So if Popovici’s best 50 right now is 22.2, it means he was basically going all out in the first 50 of his 100free and still came back in 24.3, how is that even possible

Reply to  John26
2 years ago

that one is easy to answer:
He probably doesn’t do training towards FULL SPRINTING sets and lack of heavyweights(for now).
I remember Brazilian Pedro Spajari opening his 100free in 22.4 at Brazilian Trials and doing only 22.0 in individual 50free. He told it was hard to shift his pace to “full-burst” mode to extract more speed(He was expecting 21.8, still not very fast after opening in 22.4).
Gustavo Borges had difficulty being very fast(in 50 free) too.

Bobo Gigi
2 years ago

France has a promising female generation.
In 3 years we’ll have a competitive women’s 4X100 medley relay at home.

Eric the eel > Phelps
2 years ago

That’s a wrap! See you in tokyo in 2 weeks

Bobo Gigi
2 years ago

1-2 for Turkey in the men’s 800 free
7.51 and 7.52
Total sudden domination of distance swimming.

Bobo Gigi
Reply to  Bobo Gigi
2 years ago

I don’t follow Turkish swimming. Are there some people here who have seen that new generation coming? Are there new coaches? Don’t tell me it’s the result of Bob Bowman who has been consultant several years to the Turkish swimming federation.
Of course when a nation not used to winning destroys the competition immediately the suspicion is there. And I can’t blame those who are suspicious.

Eric the Eel > Michael Phelps
Reply to  Bobo Gigi
2 years ago

They send their elite team this week , some boys and girls will compete in tokyo as well , the others are the juniors of populat swimming countries

Last edited 2 years ago by Eric the Eel > Michael Phelps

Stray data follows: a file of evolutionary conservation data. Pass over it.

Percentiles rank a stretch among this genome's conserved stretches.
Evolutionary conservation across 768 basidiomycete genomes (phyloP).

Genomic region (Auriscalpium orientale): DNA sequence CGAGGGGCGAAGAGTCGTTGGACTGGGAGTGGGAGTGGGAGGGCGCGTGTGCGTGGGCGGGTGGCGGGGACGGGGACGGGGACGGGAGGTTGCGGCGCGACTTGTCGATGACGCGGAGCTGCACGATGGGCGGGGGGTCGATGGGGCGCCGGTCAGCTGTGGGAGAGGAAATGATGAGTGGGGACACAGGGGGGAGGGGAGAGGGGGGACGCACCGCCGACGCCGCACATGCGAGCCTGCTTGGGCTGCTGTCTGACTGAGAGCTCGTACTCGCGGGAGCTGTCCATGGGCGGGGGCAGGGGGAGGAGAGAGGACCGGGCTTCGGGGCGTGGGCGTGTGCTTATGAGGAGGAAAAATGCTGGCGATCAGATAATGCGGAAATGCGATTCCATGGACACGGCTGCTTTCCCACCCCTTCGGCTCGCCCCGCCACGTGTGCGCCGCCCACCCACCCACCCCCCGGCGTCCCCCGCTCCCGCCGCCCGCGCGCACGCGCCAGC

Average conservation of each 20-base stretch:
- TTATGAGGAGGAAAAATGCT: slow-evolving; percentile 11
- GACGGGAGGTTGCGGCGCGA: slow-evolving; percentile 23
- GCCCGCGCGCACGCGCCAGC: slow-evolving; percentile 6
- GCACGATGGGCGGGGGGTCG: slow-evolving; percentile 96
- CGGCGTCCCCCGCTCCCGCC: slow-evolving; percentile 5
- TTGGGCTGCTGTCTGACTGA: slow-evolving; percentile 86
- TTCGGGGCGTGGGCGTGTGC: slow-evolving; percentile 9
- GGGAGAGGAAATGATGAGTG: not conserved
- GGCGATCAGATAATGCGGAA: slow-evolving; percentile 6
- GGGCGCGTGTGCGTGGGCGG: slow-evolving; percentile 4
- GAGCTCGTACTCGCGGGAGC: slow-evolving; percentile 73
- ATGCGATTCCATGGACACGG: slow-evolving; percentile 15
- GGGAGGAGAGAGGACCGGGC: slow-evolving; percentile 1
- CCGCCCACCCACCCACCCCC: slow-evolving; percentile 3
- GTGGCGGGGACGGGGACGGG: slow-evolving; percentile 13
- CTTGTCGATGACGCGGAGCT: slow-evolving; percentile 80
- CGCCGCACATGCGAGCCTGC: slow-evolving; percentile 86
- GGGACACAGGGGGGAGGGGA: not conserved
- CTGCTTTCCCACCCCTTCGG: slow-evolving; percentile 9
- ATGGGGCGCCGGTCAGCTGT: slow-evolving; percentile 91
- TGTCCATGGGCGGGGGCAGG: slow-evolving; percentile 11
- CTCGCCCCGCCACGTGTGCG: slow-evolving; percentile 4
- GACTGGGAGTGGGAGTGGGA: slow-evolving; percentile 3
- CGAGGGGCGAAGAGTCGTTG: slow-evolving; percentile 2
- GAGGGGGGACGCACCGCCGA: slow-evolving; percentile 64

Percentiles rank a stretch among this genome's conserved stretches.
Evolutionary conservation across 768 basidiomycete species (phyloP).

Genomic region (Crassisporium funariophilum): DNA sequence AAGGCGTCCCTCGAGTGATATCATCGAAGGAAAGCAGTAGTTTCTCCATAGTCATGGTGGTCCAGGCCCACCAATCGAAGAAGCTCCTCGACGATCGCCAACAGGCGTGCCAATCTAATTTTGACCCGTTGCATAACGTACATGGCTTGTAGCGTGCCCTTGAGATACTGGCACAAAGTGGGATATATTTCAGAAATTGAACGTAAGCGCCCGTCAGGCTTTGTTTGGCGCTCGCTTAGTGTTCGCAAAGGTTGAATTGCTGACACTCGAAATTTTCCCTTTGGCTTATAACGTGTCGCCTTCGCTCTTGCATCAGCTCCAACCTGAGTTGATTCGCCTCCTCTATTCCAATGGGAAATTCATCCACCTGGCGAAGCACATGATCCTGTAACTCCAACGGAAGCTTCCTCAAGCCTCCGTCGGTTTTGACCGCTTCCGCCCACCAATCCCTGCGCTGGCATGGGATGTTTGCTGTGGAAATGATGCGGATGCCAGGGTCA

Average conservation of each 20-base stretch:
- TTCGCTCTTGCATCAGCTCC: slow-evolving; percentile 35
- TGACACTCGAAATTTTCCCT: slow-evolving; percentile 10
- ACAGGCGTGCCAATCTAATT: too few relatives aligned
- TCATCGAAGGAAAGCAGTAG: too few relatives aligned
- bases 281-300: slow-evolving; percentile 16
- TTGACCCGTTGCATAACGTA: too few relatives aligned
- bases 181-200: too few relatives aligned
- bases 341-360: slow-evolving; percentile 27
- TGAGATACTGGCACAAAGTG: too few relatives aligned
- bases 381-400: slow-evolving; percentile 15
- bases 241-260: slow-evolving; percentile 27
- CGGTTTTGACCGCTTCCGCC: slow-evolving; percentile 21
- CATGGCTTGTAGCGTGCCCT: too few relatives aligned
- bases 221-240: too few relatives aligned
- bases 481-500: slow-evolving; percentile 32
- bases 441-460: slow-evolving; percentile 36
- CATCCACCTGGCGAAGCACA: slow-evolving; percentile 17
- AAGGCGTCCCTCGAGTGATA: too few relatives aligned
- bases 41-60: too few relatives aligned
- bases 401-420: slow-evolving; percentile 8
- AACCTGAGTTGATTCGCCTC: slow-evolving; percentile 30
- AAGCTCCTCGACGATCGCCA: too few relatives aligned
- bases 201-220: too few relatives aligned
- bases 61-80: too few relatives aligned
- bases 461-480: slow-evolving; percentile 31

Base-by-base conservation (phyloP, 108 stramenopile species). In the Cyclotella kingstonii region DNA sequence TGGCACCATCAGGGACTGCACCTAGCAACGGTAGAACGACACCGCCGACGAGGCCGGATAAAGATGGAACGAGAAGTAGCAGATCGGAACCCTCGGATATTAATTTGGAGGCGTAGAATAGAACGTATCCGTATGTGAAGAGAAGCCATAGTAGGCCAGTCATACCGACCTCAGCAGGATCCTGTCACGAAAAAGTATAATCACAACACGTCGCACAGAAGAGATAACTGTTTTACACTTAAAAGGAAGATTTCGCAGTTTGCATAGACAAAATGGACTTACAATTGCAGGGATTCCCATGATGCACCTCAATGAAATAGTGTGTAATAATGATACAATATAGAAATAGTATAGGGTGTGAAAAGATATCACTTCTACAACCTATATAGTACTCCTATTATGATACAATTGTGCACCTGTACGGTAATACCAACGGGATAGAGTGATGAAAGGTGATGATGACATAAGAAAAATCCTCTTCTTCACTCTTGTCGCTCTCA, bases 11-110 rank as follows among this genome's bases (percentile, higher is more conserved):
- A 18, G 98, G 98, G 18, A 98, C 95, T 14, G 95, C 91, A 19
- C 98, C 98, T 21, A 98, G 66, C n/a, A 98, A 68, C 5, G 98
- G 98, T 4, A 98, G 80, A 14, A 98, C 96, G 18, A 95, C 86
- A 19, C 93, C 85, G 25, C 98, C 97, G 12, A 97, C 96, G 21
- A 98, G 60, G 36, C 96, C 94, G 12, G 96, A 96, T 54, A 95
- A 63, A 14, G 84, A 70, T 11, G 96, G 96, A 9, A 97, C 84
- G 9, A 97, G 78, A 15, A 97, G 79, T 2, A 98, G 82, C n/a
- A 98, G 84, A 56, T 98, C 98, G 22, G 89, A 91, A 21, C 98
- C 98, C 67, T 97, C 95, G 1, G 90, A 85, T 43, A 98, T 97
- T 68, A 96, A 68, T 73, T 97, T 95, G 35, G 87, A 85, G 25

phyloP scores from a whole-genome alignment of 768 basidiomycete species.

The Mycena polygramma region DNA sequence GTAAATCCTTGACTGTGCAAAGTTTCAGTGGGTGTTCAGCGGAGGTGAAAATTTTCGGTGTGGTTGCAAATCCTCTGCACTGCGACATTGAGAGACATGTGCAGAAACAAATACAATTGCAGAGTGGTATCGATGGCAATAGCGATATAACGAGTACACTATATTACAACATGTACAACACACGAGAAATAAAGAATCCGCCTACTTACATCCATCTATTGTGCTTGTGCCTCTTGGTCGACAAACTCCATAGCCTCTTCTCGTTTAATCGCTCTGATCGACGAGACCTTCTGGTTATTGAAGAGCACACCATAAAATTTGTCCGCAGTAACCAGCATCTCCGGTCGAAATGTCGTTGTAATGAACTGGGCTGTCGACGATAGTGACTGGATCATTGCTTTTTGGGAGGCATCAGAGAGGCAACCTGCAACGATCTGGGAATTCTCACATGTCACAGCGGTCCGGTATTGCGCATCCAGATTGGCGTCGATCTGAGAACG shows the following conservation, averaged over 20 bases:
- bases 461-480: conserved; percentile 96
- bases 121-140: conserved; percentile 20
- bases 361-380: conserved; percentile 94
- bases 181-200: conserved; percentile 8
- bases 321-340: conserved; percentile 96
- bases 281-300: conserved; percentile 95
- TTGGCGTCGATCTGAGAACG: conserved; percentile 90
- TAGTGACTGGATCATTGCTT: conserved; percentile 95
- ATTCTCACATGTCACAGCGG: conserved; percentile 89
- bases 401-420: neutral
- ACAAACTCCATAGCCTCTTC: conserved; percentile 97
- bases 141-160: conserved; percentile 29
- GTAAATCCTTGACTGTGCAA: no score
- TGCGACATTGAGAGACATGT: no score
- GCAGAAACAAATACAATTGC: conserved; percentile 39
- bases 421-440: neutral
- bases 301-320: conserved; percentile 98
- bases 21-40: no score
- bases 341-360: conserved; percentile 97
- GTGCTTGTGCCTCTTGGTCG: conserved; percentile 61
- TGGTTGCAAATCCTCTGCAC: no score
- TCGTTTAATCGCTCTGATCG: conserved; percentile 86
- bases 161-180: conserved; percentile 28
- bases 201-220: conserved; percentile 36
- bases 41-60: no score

Eric the Eel > Michael Phelps
Reply to  Eric the Eel > Michael Phelps
2 years ago

They have wonderful swimming complex like gloria sport arena where international elite swimmers train

Reply to  Eric the Eel > Michael Phelps
2 years ago

With Energy Standard and Grigorishin.

Reply to  Bobo Gigi
2 years ago

They hired an italian magician (just like Kenya/Ethiopia/Uganda in athletics). When you take into account that they have no moral integrity (buying kenyan athletes in bulk for their distance running program and were the main reason for one of the dirtiest races at the olympics all time (women’s 1500 m at the 2012 olympics)), no fan of clean sports should be happy about this development.


Last edited 2 years ago by AnEn
Reply to  Bobo Gigi
2 years ago

There are several italian coaches who is supporting particularly this generation. (Gjon shyti e.g) it is all about good generation nothing more, do not think that it would be sustainable for long years. Please do not blame the people with your prejudices; it is a shame to ignore the efforts of these youngsters.

Last edited 2 years ago by Austin
Jive Kampf
2 years ago

I AM BEYOND THRILLED that SwimSwam has accepted this comment.

[Note: I’m wearing my SwimSwam T-Shirt as I write this.]

2 years ago

Nice to see France with some promising female swimmers!

Russia can be a force in the women’s 4×100 free relay in the next years. We’ll see.

Jive Kampf
2 years ago


Last edited 2 years ago by Jive Kampf

About Retta Race

Retta Race

Former Masters swimmer and coach Loretta (Retta) thrives on a non-stop but productive schedule. Nowadays, that includes having just earned her MBA while working full-time in IT while owning French 75 Boutique while also providing swimming insight for BBC.